The American demographic is shifting to a nation where the majority will be people of color. While the population share is on the rise, gaps in education, wealth and more, still exist. How could equity benefit all of our society? Part 2 of a discussion with Angela Glover Blackwell, CEO of PolicyLink. Click here for part 1 of The Curb-Cut Effect.
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Traynham: You also write in a pretty groundbreaking report, I'm quoting you...
Blackwell: That's right.
Traynham: Expand on that.
Blackwell: The notion is that when we solve problems from the standpoint of those people who are most vulnerable, everybody benefits. The classic example is the curb cut. You see it in streets all across this country. They're there because of the advocacy of people with disabilities in wheelchairs. But the truth of the matter is, people pushing strollers, workers pushing carts, pulling wagons, people traveling, parents worried about their young bike riders not riding in the street, all benefit because of those curb cuts.
Traynham: What you're referring to is the A.D.A. piece of legislation, Americans With Disabilities Act, that President George H.W. Bush signed into law. And that curb cut, if you will, is what Angela is referring to.
Blackwell: That's right.
Traynham: And what about that 85-year-old senior citizen who perhaps maybe had a knee replacement but cannot maybe step up on that step. That curb cut also helps that person, as well.
Blackwell: That's right. You solve a problem for one group, authentically, effectively, and everybody benefits. It's the same thing, investing in people of color. I'm enthusiastic about the change. I see it as an asset. I see it as a positive. But if the nation doesn't see that asset, we have a bleak future in front of us. Because the truth of the matter is, if people of color don't become the middle class, there will be no middle class. By concentrating on people of color, not only will we benefit them, but the business community will thrive, democracy will thrive, the nation will stand strong on the global stage. We will find that the entire nation will benefit. It's this country?s worries about what's happening to people who are white and working class. If you paid attention to what was happening with people who were black or Latino working class, we would have addressed that problem. So that the curb cut effect says, "Pay attention to the ones who need the impact most." Do it effectively, authentically, and at scale, and the benefits cascade out. The economic benefits in this country do not trickle down, they cascade out, and that's what I hope the nation will see before it is too late.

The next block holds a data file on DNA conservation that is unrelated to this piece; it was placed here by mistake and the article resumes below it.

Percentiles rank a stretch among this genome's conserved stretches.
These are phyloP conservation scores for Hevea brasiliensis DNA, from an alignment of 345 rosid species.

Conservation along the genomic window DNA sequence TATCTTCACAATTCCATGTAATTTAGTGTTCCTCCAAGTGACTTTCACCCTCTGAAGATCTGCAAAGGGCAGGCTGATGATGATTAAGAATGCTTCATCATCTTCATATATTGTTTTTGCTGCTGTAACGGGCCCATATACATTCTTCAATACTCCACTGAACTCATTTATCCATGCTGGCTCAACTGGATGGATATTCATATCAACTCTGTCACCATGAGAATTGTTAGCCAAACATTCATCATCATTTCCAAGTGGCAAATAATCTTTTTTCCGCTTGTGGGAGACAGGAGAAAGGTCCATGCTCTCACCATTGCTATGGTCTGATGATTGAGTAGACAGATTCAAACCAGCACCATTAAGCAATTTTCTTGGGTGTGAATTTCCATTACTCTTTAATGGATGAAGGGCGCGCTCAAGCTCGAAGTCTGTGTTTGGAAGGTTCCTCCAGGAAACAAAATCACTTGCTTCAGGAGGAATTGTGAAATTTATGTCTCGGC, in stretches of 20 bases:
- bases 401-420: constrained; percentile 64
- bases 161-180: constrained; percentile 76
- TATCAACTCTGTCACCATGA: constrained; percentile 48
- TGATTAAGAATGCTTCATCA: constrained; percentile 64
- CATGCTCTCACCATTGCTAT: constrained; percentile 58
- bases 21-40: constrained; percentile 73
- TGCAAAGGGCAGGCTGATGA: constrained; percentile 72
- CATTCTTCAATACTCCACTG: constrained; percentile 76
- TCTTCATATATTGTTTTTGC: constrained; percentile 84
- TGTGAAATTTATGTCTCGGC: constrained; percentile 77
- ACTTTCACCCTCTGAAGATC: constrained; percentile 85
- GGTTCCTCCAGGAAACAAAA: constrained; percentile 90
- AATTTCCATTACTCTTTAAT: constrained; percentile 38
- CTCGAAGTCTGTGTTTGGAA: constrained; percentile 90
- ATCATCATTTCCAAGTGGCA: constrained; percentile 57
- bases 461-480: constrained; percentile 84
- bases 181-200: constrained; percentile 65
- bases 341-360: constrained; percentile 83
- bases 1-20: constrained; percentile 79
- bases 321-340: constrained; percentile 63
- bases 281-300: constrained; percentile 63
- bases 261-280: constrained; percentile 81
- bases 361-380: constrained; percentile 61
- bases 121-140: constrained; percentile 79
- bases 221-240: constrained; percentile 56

Traynham: Angela, we have about 45 seconds left, to the person that's watching this program now, perhaps on social media, perhaps in the comforts and the privacy of their home, and they're thinking something a little bit differently. Perhaps maybe they're thinking, "I don't look like Angela, I don't look like Robert, but I'm afraid, I'm scared. I'm scared for my own economic well being. I'm afraid of where this country is going." What is your one key message to that person that's watching the program now.
Blackwell: The demographic shift is inevitable. It's going to happen. Let's make the best of it, and it will be easy to make the best of it because if we invest in the people who will be the future, the future will be strong. Do not be afraid. Embrace the change. Support the policies that impact education and access to good jobs and healthy neighborhoods and transit systems that connect everybody to all the opportunities in the region, and we all will feel that benefit.
Traynham: And, Angela, for the curious person that's watching the program that wants to learn more about PolicyLink, or perhaps to read your groundbreaking study, where can they go?
Blackwell: Go to Policylink.org.
Traynham: Angela Blackwell, thank you very much for joining us.
Blackwell: Thank you.
Traynham: And thank you for joining us for this edition of "Comcast Newsmakers."I'm Robert Traynham. Have a great day, everybody.We'll see you next time. Bye bye.